February 17, 2008

Voyage of the Beagle

UPDATE: Edited for syntax. Content unchanged.
This most excellent graphic is from the folks at OBEYTHEPUREBREED.COM -- it's also available in Pug.

My first dog of my very own was a beagle. Field-trial bred, she had a chest like a wine cask, limpid eyes and a bay I hope to hear in heaven: it was a deep, beautiful, roaring aauuoooo that lasted endlessly between breaths, and according to neighbors could be heard at least a mile away. That bay was a sound with the power to change the course of a person's life, to make dog-haters and poodle-owners of some, and convince others that a well-lived life must at some point involve keeping a hound pack.
Go, one of you, find out the forester;
For now our observation is perform'd;
And since we have the vaward of the day,
My love shall hear the music of my hounds.
Uncouple in the western valley; let them go:
Dispatch, I say, and find the forester.
We will, fair queen, up to the mountain's top,
And mark the musical confusion
Of hounds and echo in conjunction.

I was with Hercules and Cadmus once,
When in a wood of Crete they bay'd the bear
With hounds of Sparta: never did I hear
Such gallant chiding: for, besides the groves,
The skies, the fountains, every region near
Seem'd all one mutual cry: I never heard
So musical a discord, such sweet thunder.

My hounds are bred out of the Spartan kind,
So flew'd, so sanded, and their heads are hung
With ears that sweep away the morning dew;
Crook-knee'd, and dew-lapp'd like Thessalian bulls;
Slow in pursuit, but match'd in mouth like bells,
Each under each. A cry more tuneable
Was never holla'd to, nor cheer'd with horn,
In Crete, in Sparta, nor in Thessaly:
Judge, when you hear.
Maybe sometime they'll set that play in the South, and the voices will sound just right.

My parents shuttled my beloved beagle and me to an obedience class run by one William Koehler and his assistant Bob Yankie [a fine hand with a dog -- he did the illustrations for Koehler's first book on dog training]. We "graduated" with a respectable score, but my girl was not an eager participant. Her tail was always down and her warm eyes unhappy, and an observer might have believed the talk that beagles are stubborn dogs, slow learners, and hard to train.

In fact, she may have been the smartest dog I've ever known. She learned like lightning, knew a million tricks, was quickly and absolutely housetrained, hit the back door with a paw to let us know she needed in or out, and never left the kitchen to visit the rest of the house, but at night when the coast was clear would slip across the hall into my brother's bedroom and sleep on his bed. During dinner she would choose a spot between my father's chair and mine and sit up with her forepaws against her chest, and she could hold that position for at least twenty minutes. She looked like one of those pear-shaped toys you can't knock over, her extra weight functioning as ballast.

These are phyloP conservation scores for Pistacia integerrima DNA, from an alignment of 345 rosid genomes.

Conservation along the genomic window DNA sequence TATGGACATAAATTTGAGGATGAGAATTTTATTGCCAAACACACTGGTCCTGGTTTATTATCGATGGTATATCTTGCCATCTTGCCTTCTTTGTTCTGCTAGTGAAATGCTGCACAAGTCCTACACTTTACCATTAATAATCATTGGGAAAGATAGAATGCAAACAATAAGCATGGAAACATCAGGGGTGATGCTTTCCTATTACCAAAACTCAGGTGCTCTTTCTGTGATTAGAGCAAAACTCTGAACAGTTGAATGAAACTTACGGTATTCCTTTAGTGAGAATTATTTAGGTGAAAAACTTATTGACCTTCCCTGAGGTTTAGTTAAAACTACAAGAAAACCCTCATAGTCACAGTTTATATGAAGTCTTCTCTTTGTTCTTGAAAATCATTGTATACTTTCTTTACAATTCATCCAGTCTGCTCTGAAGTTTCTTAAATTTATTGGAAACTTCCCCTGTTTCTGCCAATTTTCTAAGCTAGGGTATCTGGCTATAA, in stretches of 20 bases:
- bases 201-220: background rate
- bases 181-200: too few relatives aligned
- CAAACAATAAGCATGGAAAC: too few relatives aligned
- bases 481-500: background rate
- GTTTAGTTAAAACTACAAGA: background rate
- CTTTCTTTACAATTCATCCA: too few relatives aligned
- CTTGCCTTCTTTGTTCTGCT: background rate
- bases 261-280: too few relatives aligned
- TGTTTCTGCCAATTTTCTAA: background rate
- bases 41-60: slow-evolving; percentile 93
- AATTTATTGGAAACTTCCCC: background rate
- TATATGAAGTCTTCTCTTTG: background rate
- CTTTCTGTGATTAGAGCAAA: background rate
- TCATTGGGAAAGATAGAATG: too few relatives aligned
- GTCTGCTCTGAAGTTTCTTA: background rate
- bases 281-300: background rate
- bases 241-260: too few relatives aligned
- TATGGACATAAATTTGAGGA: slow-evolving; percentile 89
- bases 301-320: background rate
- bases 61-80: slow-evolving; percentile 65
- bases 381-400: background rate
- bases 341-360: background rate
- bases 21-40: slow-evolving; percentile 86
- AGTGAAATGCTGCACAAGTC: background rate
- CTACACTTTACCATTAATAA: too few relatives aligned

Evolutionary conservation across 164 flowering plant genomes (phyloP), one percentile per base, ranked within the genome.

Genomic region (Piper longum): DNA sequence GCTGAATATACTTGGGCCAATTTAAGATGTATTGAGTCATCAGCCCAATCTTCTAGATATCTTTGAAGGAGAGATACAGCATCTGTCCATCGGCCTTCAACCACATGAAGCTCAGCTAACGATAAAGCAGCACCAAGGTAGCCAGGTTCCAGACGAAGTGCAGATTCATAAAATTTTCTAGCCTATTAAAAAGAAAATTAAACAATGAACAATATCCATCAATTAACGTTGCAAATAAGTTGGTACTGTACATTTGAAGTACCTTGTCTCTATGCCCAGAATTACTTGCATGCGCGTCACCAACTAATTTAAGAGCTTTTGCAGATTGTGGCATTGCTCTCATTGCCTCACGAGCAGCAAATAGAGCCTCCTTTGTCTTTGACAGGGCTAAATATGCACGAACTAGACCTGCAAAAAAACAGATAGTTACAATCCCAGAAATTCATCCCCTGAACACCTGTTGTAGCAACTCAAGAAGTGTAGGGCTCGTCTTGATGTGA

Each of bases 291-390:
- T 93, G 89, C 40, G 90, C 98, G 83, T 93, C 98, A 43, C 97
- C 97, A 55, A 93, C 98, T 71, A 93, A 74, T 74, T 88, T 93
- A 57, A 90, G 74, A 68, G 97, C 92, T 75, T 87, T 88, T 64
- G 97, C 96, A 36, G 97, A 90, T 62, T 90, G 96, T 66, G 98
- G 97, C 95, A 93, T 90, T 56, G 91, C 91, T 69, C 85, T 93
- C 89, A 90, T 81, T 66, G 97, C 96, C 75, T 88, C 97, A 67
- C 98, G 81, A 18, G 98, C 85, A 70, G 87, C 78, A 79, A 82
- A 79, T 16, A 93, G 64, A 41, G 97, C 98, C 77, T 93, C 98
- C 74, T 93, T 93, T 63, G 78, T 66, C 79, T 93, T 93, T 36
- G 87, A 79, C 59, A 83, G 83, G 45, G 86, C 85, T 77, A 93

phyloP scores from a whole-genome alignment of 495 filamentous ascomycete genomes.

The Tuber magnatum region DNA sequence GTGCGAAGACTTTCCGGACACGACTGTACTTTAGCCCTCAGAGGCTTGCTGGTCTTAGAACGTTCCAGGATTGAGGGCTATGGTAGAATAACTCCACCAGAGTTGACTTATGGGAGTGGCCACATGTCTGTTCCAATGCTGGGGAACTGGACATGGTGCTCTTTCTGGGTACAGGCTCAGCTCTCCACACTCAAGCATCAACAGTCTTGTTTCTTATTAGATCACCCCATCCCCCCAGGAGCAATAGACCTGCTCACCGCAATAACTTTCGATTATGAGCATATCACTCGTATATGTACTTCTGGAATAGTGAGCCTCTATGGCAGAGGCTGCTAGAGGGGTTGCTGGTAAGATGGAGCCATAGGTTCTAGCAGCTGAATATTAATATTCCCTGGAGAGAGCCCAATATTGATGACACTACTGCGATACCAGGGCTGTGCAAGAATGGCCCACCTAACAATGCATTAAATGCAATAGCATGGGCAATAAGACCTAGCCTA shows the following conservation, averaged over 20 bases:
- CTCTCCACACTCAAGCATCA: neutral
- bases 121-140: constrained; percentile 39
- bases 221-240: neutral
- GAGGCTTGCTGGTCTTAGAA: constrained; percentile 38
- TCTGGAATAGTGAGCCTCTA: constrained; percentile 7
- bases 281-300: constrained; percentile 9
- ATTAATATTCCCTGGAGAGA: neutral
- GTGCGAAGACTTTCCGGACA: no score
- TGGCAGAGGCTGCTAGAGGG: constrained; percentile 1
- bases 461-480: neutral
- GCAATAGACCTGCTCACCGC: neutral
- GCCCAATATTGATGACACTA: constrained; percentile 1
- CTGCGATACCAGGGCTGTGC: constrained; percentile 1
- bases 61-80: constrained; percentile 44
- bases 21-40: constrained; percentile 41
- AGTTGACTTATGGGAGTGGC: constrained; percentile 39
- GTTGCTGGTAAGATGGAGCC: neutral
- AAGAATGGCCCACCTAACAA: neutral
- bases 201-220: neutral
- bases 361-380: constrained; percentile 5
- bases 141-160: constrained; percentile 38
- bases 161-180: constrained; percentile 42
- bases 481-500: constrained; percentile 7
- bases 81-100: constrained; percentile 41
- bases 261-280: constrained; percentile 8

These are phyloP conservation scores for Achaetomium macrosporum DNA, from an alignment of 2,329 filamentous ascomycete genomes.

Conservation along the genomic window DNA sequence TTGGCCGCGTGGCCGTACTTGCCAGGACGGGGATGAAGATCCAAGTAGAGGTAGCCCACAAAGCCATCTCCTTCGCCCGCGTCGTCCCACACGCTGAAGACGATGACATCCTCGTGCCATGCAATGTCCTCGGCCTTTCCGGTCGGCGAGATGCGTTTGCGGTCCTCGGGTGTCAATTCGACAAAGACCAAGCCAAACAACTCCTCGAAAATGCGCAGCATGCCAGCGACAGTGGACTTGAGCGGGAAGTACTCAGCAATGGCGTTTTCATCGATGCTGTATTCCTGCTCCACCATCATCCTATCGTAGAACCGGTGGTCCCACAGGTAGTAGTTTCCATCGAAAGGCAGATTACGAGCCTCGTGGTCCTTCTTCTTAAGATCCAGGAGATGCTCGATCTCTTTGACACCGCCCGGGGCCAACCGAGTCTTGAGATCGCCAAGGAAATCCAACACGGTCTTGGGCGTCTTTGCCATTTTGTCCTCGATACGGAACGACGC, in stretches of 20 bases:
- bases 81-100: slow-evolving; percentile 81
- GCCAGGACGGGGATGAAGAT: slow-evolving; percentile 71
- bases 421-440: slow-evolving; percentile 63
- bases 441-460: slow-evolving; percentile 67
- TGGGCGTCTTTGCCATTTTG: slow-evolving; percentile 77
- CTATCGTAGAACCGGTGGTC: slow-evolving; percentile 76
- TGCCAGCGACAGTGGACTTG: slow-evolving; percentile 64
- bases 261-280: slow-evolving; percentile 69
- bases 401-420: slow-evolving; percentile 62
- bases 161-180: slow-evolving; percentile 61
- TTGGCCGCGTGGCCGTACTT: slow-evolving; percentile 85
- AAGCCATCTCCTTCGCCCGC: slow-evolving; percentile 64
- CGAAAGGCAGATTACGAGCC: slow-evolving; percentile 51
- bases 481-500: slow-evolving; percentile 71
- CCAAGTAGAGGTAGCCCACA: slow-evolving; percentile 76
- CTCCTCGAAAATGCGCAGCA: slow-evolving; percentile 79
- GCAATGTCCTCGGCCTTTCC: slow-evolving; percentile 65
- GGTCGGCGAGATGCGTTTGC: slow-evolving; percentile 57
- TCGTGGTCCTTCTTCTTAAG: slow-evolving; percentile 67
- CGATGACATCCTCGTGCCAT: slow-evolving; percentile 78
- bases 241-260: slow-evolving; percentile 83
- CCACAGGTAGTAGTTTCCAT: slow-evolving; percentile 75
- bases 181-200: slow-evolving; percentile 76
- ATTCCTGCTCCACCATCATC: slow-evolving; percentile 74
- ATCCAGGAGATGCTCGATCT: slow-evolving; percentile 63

Beagles can make fine agility dogs: Marietta Huber's Squiggles [on the left] earned a Mach11 and was on the gold medal-winning Mini team at the FCI World Championships in 1998. Squiggles was still enjoying the sport at 15. Beagles are great contraband-sniffing dogs, as demonstrated by the Beagle Brigade in airports across the U.S. The AQIS uses beagles, too, and in the private sector they sniff out termites, gas leaks and, of course, rabbits.

A beagle is all nose and appetite. My girl ran away from the cabin one summer afternoon and returned with her nose raw from glorious hours of sniffing. I'd like to say she came back because she loved us and was sorry in her good-natured way for causing a general panic, but I'm pretty sure she was just hungry.

The secret [food] to training a beagle [food] is finding the right [food] motivator [food]. "Fanatical about food (even after being fed)," says the AQIS, a description beagle lovers will recognize as massive understatement.

I cheered out loud when Uno [on the right, maintaining his boyish figure] won Best in Show last week at Westminster. CBS newsman Bob Schiefffer says he cheered, too, and his wife was so happy she cried. "Beagles are the best dogs that ever were," he stated in his commentary on Face the Nation. Will Uno's win trigger an increase in pet store/puppy mill beagle pups? I hope not -- I want to believe the breed is as popular as it's going to get. Marie over at K9 Solutions has more on the chances of a beagle population boom. If you think you'd like to add a beagle to your family and have decided on the rescue route, check out Beagles & Buddies in El Monte, SoCal and visit your local pound or all-breed rescue.

Me? I'm counting the days until retirement, a place in the country and a roo-rooing hound pack of my own. I heart beagles.


Social Mange said...

If you are in Canada and love beagles, contact Big On Beagles rescue. I know the lady who runs the rescue, she's wonderful and beagles will always be in her heart.


FrogDogz said...

Uh Oh!

Uno is on a treadmill - you know what that means -

Dog fighting paraphernalia!

QED - Uno must be a Pit Bull.

I hope the Beagle rescue people aren't too swamped... and that this doesn't bring on a puggle boom.

Luisa said...

Thank heaven Uno doesn't live in Denver, CO. The haters in that town have killed many a good dog for less.